The research may build on previous SESAR ER projects using complexity science to better understand delay propagation (e.g. NEWO, TREE) or use entirely new approaches.
Application area 3: CASA Evolution
The Computer-Assisted-Slot-Allocation (CASA) algorithm is used by the Network Manager to allocate departure slots. The Airline Operator (AO) files a flight plan and requests a slot. NM takes into account all the regulation requests from FMPs and allocates some aircraft a delay for entering the regulated area based on the principle of ‘First Planned - First Served’. On this basis, the system calculates the Calculated Take-Off Time (CTOT), which is transmitted to the concerned AOCs and to the control tower at the aerodrome of departure. On top of this basic process, there are a number of compensation mechanisms that take into consideration modifications to the flight plan, late received flight plans, etc., as well as for the cases when a flight crosses more than one regulated area.
Proposals shall include activities that propose areas for the evolution of the current CASA and constraints reconciliation algorithm and slot allocation processes in order to improve efficiency and reduce the adverse impact of multiple regulations affecting the same flight or flows, e.g. by finding less constraining ways to handle flights that cross several regulated areas than the current most penalising regulation criterion., or facilitating a more collaborative approach between ANSPs by better allocating CASA delay minutes between ANSPs in the case of regulations that are not formally linked.
Proposals must demonstrate in-depth knowledge of the CASA baseline and explain how they plan to assess the potential benefits of the proposed evolutions against it; the use of a non-regulated scenario as reference for comparison is not acceptable.
The research may include the use of big data and machine learning to identify best practices regarding regulation strategies for particular traffic load patterns based on historical data. The analysis of historical data on regulation strategies should be complemented by the results from network simulations to develop optimized strategies for the most frequent traffic load situations in the European ATFCM network.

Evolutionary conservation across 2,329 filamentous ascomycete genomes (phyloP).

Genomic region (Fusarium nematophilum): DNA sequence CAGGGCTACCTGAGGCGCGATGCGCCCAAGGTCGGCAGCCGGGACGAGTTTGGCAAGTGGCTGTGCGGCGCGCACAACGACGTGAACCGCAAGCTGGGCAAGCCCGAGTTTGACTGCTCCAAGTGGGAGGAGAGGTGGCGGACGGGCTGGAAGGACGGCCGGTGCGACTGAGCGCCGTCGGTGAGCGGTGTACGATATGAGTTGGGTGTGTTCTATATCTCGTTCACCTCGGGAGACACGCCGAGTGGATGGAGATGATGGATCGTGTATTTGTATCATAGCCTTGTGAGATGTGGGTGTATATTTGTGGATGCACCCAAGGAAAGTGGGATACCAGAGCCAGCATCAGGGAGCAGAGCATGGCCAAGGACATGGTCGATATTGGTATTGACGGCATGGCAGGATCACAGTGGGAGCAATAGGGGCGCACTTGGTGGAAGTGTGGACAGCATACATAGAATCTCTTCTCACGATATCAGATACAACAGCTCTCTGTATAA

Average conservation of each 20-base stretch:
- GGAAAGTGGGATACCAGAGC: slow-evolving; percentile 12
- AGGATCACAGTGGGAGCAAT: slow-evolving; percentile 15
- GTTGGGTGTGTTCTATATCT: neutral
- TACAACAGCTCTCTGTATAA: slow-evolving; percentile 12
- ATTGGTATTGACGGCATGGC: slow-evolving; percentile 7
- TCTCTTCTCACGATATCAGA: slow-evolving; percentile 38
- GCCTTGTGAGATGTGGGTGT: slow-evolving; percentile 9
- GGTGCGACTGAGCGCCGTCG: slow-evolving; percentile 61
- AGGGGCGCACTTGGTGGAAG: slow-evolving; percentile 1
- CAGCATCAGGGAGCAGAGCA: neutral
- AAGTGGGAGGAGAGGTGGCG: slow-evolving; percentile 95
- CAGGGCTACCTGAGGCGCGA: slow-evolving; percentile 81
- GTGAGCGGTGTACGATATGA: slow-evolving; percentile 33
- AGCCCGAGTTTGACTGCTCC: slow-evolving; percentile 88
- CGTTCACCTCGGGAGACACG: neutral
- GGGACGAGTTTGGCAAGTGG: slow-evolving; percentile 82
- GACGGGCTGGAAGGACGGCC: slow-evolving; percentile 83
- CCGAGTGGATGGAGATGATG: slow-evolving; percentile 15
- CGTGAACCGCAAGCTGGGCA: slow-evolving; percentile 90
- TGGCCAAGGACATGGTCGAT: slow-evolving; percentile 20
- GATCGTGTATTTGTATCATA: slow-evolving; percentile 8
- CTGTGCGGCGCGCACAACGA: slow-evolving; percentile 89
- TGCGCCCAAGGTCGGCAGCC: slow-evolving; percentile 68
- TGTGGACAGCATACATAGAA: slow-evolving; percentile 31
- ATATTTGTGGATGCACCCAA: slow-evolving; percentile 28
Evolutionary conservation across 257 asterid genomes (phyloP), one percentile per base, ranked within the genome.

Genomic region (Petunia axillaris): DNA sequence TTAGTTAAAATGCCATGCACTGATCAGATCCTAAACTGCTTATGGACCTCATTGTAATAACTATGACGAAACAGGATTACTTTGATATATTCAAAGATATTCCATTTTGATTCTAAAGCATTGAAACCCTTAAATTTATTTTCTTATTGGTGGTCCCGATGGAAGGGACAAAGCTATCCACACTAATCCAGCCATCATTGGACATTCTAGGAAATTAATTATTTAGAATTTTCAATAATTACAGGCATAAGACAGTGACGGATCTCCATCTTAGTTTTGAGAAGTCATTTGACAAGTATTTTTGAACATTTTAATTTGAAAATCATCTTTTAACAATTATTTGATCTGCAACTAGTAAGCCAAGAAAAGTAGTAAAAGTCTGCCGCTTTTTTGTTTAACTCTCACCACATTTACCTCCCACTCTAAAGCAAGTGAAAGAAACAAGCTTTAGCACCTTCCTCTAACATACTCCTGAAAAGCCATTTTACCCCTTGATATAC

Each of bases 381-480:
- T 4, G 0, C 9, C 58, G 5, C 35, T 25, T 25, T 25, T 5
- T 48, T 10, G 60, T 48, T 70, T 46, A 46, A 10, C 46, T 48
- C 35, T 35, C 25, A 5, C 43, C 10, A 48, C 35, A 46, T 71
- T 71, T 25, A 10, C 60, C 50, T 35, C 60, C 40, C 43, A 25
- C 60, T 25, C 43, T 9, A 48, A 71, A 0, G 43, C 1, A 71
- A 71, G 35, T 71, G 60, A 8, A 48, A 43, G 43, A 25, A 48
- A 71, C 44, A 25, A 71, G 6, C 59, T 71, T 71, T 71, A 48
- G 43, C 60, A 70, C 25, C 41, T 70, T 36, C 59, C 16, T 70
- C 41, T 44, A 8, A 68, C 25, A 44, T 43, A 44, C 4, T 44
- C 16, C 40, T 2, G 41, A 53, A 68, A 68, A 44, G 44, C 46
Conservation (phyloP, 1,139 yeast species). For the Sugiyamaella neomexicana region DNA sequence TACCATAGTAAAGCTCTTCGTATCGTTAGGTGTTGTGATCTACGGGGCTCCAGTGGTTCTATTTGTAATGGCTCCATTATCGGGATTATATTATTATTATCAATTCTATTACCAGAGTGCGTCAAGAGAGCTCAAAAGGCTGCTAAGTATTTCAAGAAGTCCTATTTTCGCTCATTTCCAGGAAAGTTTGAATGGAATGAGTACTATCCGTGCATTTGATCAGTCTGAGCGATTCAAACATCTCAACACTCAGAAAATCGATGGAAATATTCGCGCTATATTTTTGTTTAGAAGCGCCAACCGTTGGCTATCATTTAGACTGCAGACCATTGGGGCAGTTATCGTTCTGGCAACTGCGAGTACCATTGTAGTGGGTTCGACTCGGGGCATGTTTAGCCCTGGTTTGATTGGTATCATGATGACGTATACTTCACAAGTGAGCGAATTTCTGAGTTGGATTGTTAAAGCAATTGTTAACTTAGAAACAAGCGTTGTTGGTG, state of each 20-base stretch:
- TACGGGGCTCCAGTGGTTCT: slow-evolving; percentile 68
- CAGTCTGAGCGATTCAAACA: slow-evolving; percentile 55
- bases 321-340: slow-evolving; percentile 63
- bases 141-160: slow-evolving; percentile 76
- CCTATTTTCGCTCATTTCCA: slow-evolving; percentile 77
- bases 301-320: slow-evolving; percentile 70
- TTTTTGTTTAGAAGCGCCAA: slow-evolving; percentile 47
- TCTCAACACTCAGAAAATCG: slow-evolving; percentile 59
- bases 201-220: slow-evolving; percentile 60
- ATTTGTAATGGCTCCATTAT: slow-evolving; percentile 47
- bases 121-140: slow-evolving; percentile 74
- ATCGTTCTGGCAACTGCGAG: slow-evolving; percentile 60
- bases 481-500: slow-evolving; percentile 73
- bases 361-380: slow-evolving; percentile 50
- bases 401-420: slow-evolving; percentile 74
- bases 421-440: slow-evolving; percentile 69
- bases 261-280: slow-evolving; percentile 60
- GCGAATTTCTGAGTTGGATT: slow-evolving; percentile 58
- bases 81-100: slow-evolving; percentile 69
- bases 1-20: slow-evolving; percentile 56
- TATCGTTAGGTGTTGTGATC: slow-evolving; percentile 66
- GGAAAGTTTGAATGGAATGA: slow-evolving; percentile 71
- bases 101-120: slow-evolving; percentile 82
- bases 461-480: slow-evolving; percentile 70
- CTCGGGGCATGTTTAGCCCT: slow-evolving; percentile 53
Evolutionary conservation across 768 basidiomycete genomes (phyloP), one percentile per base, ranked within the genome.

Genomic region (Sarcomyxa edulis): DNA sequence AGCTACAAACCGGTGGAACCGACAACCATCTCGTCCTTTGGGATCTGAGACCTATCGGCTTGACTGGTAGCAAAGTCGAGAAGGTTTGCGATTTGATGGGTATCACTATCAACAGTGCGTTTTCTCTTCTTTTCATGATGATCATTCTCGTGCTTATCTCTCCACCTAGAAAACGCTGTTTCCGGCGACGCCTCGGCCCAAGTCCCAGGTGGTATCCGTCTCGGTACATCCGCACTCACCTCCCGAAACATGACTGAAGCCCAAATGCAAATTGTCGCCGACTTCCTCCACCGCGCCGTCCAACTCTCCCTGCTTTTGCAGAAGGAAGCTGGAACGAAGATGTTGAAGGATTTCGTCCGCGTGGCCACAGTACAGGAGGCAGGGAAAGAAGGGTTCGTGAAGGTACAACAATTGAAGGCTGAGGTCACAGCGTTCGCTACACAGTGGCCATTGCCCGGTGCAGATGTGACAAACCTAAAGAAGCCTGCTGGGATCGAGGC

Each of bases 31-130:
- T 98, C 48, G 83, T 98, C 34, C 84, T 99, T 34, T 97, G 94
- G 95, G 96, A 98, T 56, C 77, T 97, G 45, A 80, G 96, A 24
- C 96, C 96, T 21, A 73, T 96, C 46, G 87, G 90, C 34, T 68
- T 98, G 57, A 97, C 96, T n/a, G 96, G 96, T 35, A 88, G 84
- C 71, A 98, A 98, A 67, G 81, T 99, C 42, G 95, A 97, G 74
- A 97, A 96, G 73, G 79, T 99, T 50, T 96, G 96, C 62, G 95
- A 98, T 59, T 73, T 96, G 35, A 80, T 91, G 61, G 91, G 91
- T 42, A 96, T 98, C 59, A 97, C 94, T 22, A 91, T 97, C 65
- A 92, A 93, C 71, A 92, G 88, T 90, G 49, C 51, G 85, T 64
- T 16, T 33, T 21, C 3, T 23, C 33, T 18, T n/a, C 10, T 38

The research may build on previous SESAR ER research (e.g. OPTIFRAME) or propose entirely new approaches. Please note that PJ09 results are expected to become publicly available at the end of 2019. Projects planning to work in this area must reserve effort for analysing PJ09’s output and incorporate it in their research. Please note also that proposals must show how they go beyond the IR Wave 2 scope of candidate solution 47.
Application area 4: More automated ATFCM
The research shall identify mechanisms to allow the introduction of higher levels of automation in the coordination of DCB actions at the pre-tactical and tactical levels.
The network is not sufficiently robust or resilient to react to significant perturbations e.g. meteo, industrial actions, etc.; this imposes unplanned/additional costs on airlines, which have a huge impact on airlines’ annual revenue. Airspace users’ full participation through their flight operations centres (FOC/WOC) into ATM collaborative processes is essential to minimise impacts of deteriorated operations for all stakeholders, including airspace users themselves. An improved recovery process offering more flexibility to accommodate AUs’ changing business priorities and equity in the ATM system is therefore needed.
The proposed solutions under this topic aim at improving:
- Safety, thanks to better anticipating and managing demand-capacity imbalances;
- Robustness and resilience of the network to perturbations;
- Efficiency thanks to a better monitoring of the DCB measures and network performance and the implementation of corrective actions;
- Cost-efficiency: an improved network management will allow better planning of ATM resources, as well as making better use of existing capacities, which would lead to reduced ATC and airport costs;
- Flexibility: common awareness to all stakeholders of the network situation and access to opportunities in case of late changes in capacity or demand.